Partch—like so many percussionists before AND AFTER HIM—built his percussion instruments using found objects. In the case of an instrument Partch called “Spoils of War”, the “found objects” are seven artillery shells, cut to different sizes. The “Mazda Marimba” consists of 24 gradually larger light bulbs with their guts removed. (Best to play this instrument very carefully, as a heavy hand will result in a lot of broken glass!)  Then there are the “Cloud Chamber Bowls”, one of Partch’s most famous creations. These are large Pyrex gongs that began their lives as Pyrex carboys: big rounded jugs with narrow necks, used for holding corrosive liquids. Partch discovered them while dumpster diving outside the radiation laboratory at the University of California, Berkeley.

My Goodness, What a Life!

Harry Partch was born on June 24, 1901 in Oakland, California at 5861 Occidental Street (the house is still there; according to Google maps it is a 14 minute drive from where I am writing these words).

He grew up in Benson, Arizona—some 50 miles east of Tucson—which was then still the Wild West. In 1919—at the age of 18—he moved to Los Angeles, where he studied music at the University of Southern California by day and played piano for silent movies at night. Good-looking and gay, Partch entered into a torrid love affair with a struggling actor named Ramón Samaniego. Samaniego changed his name to “Ramon Novarro”, and went on to fame and fortune as a silent movie star. But not before dropping Partch like a hot burrito. According to Partch biographer Bob Gilmore, “that experience cemented Partch’s determination to reject the mainstream in favor of the companionship of outcasts.”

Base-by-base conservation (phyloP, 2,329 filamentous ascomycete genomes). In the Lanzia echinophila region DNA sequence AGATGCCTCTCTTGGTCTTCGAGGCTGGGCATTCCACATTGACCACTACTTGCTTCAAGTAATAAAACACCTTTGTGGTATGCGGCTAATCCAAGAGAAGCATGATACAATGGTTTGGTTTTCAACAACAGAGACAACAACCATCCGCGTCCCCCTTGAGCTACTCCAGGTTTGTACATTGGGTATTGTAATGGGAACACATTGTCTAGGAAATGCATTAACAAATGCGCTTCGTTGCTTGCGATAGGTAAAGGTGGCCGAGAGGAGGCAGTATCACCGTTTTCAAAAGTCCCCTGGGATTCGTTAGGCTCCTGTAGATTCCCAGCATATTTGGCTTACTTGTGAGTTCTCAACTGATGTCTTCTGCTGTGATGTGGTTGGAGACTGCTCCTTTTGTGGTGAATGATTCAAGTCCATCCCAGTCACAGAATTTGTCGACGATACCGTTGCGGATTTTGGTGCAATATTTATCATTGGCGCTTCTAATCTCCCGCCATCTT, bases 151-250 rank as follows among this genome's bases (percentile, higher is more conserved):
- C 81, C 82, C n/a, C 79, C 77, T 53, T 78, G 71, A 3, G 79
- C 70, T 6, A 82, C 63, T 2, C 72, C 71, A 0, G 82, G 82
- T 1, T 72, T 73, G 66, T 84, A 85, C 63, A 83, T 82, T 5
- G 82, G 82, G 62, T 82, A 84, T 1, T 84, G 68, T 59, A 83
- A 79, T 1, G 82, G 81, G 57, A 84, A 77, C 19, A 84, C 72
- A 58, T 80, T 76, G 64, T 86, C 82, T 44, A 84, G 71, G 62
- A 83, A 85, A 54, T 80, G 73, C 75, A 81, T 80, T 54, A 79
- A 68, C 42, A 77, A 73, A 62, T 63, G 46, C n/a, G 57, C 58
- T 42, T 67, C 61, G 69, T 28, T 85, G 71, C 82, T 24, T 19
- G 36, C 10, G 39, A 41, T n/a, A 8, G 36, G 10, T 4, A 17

Claiming that his teachers were a bunch of useless old farts, Partch dropped out of USC. He moved to San Francisco, read, composed and by 1923, had come to the conclusion that Equal Tempered Tuning was a useless and artificial construct, incapable of creating the sorts of melodic and harmonic nuance he sought. (Partch once referred to the piano keyboard as “twelve black and white [prison] bars in front of musical freedom!”)

In 1930, having concluded that the entire Western musical tradition was so much useless humbug, he burned all of his music in a pot-bellied stove.

Because of this little incendiary tantrum, Partch’s earliest surviving music dates to 1931, when he was working with a 29-pitch octave. This music came to the attention of Henry Cowell, yet another great American “one-of-a-kind”, who became something of a patron of Partch.